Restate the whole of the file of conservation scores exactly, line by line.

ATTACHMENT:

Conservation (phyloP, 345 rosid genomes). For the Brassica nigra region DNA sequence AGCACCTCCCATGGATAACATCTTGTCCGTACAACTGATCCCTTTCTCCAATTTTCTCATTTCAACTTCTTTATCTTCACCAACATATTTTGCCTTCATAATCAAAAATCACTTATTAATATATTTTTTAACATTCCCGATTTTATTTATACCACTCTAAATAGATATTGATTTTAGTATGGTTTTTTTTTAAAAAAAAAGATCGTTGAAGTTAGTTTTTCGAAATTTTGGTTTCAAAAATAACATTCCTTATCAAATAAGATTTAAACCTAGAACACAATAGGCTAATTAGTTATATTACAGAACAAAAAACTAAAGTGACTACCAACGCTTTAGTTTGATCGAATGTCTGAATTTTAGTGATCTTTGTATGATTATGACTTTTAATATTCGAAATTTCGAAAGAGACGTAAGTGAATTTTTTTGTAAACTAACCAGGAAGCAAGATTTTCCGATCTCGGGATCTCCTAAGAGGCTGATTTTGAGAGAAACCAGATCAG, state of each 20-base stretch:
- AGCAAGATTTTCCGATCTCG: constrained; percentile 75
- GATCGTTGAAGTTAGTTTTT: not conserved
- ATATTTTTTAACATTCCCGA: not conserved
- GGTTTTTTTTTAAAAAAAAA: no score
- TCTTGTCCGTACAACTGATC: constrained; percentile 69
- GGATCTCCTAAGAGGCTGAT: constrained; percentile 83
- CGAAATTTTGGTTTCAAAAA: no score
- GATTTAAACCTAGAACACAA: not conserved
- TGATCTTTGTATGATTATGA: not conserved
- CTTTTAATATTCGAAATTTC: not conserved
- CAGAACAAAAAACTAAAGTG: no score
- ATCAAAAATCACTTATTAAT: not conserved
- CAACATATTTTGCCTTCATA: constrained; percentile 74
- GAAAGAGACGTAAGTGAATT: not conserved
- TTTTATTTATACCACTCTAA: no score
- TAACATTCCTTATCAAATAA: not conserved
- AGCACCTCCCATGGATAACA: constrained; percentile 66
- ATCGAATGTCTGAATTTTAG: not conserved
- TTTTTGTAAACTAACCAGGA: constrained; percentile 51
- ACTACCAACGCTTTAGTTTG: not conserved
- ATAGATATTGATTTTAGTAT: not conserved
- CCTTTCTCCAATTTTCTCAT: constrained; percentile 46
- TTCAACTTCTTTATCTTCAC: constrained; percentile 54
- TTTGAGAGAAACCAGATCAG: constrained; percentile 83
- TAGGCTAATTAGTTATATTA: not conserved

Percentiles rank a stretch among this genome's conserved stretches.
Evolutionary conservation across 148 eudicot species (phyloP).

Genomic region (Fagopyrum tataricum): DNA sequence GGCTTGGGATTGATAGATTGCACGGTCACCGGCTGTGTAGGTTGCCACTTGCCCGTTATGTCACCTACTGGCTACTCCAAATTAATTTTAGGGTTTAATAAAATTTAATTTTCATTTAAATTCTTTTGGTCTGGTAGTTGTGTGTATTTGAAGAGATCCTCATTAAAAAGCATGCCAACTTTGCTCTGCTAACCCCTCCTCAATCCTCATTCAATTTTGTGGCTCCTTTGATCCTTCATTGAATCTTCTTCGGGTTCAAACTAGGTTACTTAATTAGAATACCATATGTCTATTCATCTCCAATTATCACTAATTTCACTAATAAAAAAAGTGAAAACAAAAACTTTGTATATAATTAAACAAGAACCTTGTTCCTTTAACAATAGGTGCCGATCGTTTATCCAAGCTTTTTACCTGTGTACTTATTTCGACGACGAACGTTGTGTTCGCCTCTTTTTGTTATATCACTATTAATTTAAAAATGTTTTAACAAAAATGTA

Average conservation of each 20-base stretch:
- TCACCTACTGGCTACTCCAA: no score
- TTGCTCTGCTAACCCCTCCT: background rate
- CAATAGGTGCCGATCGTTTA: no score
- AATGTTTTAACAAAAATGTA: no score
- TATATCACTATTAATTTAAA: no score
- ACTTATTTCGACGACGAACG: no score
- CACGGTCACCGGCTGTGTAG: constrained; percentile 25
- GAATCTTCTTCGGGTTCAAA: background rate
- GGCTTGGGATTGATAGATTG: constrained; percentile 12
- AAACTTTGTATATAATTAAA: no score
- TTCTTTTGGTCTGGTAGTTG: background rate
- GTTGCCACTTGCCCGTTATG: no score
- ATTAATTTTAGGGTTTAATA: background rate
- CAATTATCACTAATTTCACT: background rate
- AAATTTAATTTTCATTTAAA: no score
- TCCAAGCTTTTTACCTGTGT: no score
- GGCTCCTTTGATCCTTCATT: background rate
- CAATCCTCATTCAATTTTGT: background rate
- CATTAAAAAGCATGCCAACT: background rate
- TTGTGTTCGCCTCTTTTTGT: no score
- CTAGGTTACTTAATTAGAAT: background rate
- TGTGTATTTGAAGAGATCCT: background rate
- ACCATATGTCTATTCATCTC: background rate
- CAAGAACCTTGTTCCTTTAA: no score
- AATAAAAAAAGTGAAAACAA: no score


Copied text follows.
Conservation (phyloP, 345 rosid genomes). For the Brassica nigra region DNA sequence AGCACCTCCCATGGATAACATCTTGTCCGTACAACTGATCCCTTTCTCCAATTTTCTCATTTCAACTTCTTTATCTTCACCAACATATTTTGCCTTCATAATCAAAAATCACTTATTAATATATTTTTTAACATTCCCGATTTTATTTATACCACTCTAAATAGATATTGATTTTAGTATGGTTTTTTTTTAAAAAAAAAGATCGTTGAAGTTAGTTTTTCGAAATTTTGGTTTCAAAAATAACATTCCTTATCAAATAAGATTTAAACCTAGAACACAATAGGCTAATTAGTTATATTACAGAACAAAAAACTAAAGTGACTACCAACGCTTTAGTTTGATCGAATGTCTGAATTTTAGTGATCTTTGTATGATTATGACTTTTAATATTCGAAATTTCGAAAGAGACGTAAGTGAATTTTTTTGTAAACTAACCAGGAAGCAAGATTTTCCGATCTCGGGATCTCCTAAGAGGCTGATTTTGAGAGAAACCAGATCAG, state of each 20-base stretch:
- AGCAAGATTTTCCGATCTCG: constrained; percentile 75
- GATCGTTGAAGTTAGTTTTT: not conserved
- ATATTTTTTAACATTCCCGA: not conserved
- GGTTTTTTTTTAAAAAAAAA: no score
- TCTTGTCCGTACAACTGATC: constrained; percentile 69
- GGATCTCCTAAGAGGCTGAT: constrained; percentile 83
- CGAAATTTTGGTTTCAAAAA: no score
- GATTTAAACCTAGAACACAA: not conserved
- TGATCTTTGTATGATTATGA: not conserved
- CTTTTAATATTCGAAATTTC: not conserved
- CAGAACAAAAAACTAAAGTG: no score
- ATCAAAAATCACTTATTAAT: not conserved
- CAACATATTTTGCCTTCATA: constrained; percentile 74
- GAAAGAGACGTAAGTGAATT: not conserved
- TTTTATTTATACCACTCTAA: no score
- TAACATTCCTTATCAAATAA: not conserved
- AGCACCTCCCATGGATAACA: constrained; percentile 66
- ATCGAATGTCTGAATTTTAG: not conserved
- TTTTTGTAAACTAACCAGGA: constrained; percentile 51
- ACTACCAACGCTTTAGTTTG: not conserved
- ATAGATATTGATTTTAGTAT: not conserved
- CCTTTCTCCAATTTTCTCAT: constrained; percentile 46
- TTCAACTTCTTTATCTTCAC: constrained; percentile 54
- TTTGAGAGAAACCAGATCAG: constrained; percentile 83
- TAGGCTAATTAGTTATATTA: not conserved

Percentiles rank a stretch among this genome's conserved stretches.
Evolutionary conservation across 148 eudicot species (phyloP).

Genomic region (Fagopyrum tataricum): DNA sequence GGCTTGGGATTGATAGATTGCACGGTCACCGGCTGTGTAGGTTGCCACTTGCCCGTTATGTCACCTACTGGCTACTCCAAATTAATTTTAGGGTTTAATAAAATTTAATTTTCATTTAAATTCTTTTGGTCTGGTAGTTGTGTGTATTTGAAGAGATCCTCATTAAAAAGCATGCCAACTTTGCTCTGCTAACCCCTCCTCAATCCTCATTCAATTTTGTGGCTCCTTTGATCCTTCATTGAATCTTCTTCGGGTTCAAACTAGGTTACTTAATTAGAATACCATATGTCTATTCATCTCCAATTATCACTAATTTCACTAATAAAAAAAGTGAAAACAAAAACTTTGTATATAATTAAACAAGAACCTTGTTCCTTTAACAATAGGTGCCGATCGTTTATCCAAGCTTTTTACCTGTGTACTTATTTCGACGACGAACGTTGTGTTCGCCTCTTTTTGTTATATCACTATTAATTTAAAAATGTTTTAACAAAAATGTA

Average conservation of each 20-base stretch:
- TCACCTACTGGCTACTCCAA: no score
- TTGCTCTGCTAACCCCTCCT: background rate
- CAATAGGTGCCGATCGTTTA: no score
- AATGTTTTAACAAAAATGTA: no score
- TATATCACTATTAATTTAAA: no score
- ACTTATTTCGACGACGAACG: no score
- CACGGTCACCGGCTGTGTAG: constrained; percentile 25
- GAATCTTCTTCGGGTTCAAA: background rate
- GGCTTGGGATTGATAGATTG: constrained; percentile 12
- AAACTTTGTATATAATTAAA: no score
- TTCTTTTGGTCTGGTAGTTG: background rate
- GTTGCCACTTGCCCGTTATG: no score
- ATTAATTTTAGGGTTTAATA: background rate
- CAATTATCACTAATTTCACT: background rate
- AAATTTAATTTTCATTTAAA: no score
- TCCAAGCTTTTTACCTGTGT: no score
- GGCTCCTTTGATCCTTCATT: background rate
- CAATCCTCATTCAATTTTGT: background rate
- CATTAAAAAGCATGCCAACT: background rate
- TTGTGTTCGCCTCTTTTTGT: no score
- CTAGGTTACTTAATTAGAAT: background rate
- TGTGTATTTGAAGAGATCCT: background rate
- ACCATATGTCTATTCATCTC: background rate
- CAAGAACCTTGTTCCTTTAA: no score
- AATAAAAAAAGTGAAAACAA: no score